Herein, we demonstrate a direct approach for the mass production of BCP CMs based on dispersion RAFT polymerization. We perform the polymerization using spherical seeds of poly(N,N-dimethylaminoethyl methacrylate)-b-poly(benzyl methacrylate) (PDMA-b-PBzMA). The polymerization of 2-hydroxypropyl methacrylate (HPMA) produces a linear PDMA-b-PBzMA-b-PHPMA triblock terpolymer. Thus, PHPMA domains function as attractive patches and connect colloid atoms (CAs) into ABn-type CMs in situ. The stability of CMs is ensured by limiting conversions to ca. 50%, and the pH is ∼ 2. Without post-purification, PDMA70-b-PBzMA96-b-PHPMA70 yields 78.5% AB2 CMs as prepared, in concentrated solution (50 g L−1). The polymer-based AB2-type CMs are intrinsically self-assembled, soft and programmable, offering the possibility to act as subunits for higher-level structures. We have realized the large-scale preparation of ABn-type CMs via polymerization-induced self-assembly of spherical colloids, which is an efficient strategy achieving CMs and other hierarchical nanoparticles (HNPs) by synthesis and self-assembly in one step. This strategy can be readily applied to vastly different block copolymer systems, which would largely enrich the functional complexity of CMs and broaden their applications.

Results and discussion

Scheme 1 shows the synthesis of AB2-type CMs by aqueous seeded RAFT polymerization. Spherical PDMA70-b-PBzMA96 seeds are produced by dispersion RAFT polymerization of BzMA in ethanol, using a PDMA macro-chain transfer agent. The PDMA70-b-PBzMA96 seeds are then transferred into water by dialysis, and a desired amount of aqueous HCl is added to adjust pH to ∼ 2. The protonation of the PDMA stabilizer provided electrostatic repulsion for the stabilization of CMs.42,43 The aqueous seeded polymerization of HPMA generated a PDMA70-b-PBzMA96-b-PHPMA70 triblock terpolymer, which self-assembles hierarchically into AB2-type CMs.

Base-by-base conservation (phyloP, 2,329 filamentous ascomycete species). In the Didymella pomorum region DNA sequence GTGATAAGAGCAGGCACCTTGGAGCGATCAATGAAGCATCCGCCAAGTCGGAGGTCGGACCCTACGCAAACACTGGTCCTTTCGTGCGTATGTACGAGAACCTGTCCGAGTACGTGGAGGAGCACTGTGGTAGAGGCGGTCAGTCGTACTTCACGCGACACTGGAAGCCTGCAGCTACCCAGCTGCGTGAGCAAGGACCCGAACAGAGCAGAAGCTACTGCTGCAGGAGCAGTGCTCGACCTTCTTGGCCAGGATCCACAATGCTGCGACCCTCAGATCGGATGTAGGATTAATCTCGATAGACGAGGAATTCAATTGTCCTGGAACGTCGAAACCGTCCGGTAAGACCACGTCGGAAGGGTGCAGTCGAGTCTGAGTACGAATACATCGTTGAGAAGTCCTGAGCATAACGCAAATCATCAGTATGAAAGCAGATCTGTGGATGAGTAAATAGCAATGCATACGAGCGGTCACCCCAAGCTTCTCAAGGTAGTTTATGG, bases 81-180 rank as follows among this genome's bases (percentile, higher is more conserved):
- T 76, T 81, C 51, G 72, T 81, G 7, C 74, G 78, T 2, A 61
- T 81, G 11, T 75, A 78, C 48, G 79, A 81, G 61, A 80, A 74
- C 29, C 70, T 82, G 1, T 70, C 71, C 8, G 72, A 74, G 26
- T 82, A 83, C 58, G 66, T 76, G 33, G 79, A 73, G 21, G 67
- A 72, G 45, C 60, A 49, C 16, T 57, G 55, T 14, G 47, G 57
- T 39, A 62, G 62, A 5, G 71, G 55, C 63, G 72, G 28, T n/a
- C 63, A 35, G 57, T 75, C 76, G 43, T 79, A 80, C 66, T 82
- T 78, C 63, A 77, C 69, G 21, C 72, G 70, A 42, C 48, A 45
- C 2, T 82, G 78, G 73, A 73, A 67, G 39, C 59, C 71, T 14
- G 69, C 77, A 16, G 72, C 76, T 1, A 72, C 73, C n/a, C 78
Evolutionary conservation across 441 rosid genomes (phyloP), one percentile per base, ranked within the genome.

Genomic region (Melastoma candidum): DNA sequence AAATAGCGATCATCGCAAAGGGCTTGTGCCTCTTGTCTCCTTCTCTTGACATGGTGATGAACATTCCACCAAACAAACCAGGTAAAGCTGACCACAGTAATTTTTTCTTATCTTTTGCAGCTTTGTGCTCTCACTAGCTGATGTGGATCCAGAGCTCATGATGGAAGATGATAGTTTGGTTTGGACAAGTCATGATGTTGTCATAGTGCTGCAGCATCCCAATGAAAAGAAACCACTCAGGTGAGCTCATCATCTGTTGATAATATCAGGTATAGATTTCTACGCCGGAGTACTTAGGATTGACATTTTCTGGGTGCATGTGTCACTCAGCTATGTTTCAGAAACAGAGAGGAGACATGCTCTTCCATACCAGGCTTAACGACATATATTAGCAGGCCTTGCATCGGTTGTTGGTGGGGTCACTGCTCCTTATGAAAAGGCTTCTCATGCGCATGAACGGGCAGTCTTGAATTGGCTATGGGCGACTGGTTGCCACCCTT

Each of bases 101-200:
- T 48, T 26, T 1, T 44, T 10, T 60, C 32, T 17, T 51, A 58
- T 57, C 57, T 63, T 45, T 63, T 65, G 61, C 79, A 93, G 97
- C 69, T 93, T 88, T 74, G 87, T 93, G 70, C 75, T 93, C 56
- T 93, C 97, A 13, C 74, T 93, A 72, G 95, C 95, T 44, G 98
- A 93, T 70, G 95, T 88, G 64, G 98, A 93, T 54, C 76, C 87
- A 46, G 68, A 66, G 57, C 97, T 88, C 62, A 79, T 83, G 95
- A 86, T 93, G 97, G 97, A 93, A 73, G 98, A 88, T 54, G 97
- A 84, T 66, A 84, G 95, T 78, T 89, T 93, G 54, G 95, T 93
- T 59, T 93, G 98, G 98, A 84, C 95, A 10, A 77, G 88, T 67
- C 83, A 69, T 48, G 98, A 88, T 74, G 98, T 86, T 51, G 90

image file: d0sc00219d-s1.tif
Scheme 1 The synthesis of AB2-type CMs through polymerization-induced particle-assembly (PIPA).

Fig. 1a shows the PDMA70-b-PBzMA96 spheres with a core diameter of 31 nm. The polymerization of HPMA produces a linear PDMA70-b-PBzMA96-b-PHPMA70 triblock terpolymer (Đ = 1.59), as studied by 1H NMR and SEC (Fig. S3 and S4). A relatively high dispersity is due to the relatively low blocking efficiency caused by the embedding of CTA in PBzMA cores44 and the crosslinking of PHPMA.45 The growth of PHPMA blocks leads to the shift of particle size from 31 nm to 52 nm, indicating the formation of nanoparticle clusters (Fig. 1b). The cryo-TEM image (Fig. 1e) shows well-defined three-segment clusters (aka AB2-CMs), resulting from seeded polymerization. We can find two dark grey CAs on each end as peripheral CAs, with the same size of PDMA70-b-PBzMA96 CAs (31 nm). The central CAs are much brighter in observation, suggesting a different chemical composition of middle CAs from cap CAs.

image file: d0sc00219d-f1.tif
Fig. 1 (a) TEM image of PDMA70-b-PBzMA96 CAs after PTA-staining of the PDMA corona with the inset schematic structure. (b) DLS profiles of PDMA70-b-PBzMA96 CAs (black) and PDMA70-b-PBzMA96-b-PHPMA70 CMs (red). (c and d) TEM image of PDMA70-b-PBzMA96-b-PHPMA70 CMs after PTA-staining and RuO4-staining, respectively; inset shows the schematic structure of AB2-type CM. (e) Cryo-TEM image of CMs. (f) Distribution of ABn-type CMs with varied valence numbers (N) obtained by statistically analysing 735 random particles by cryo-TEM. The valence number (N): 1, 2, 3, and 4+ correspond to AB1, AB2, AB3, and ABn (n ≥ 4), respectively. All the scale bars are 50 nm.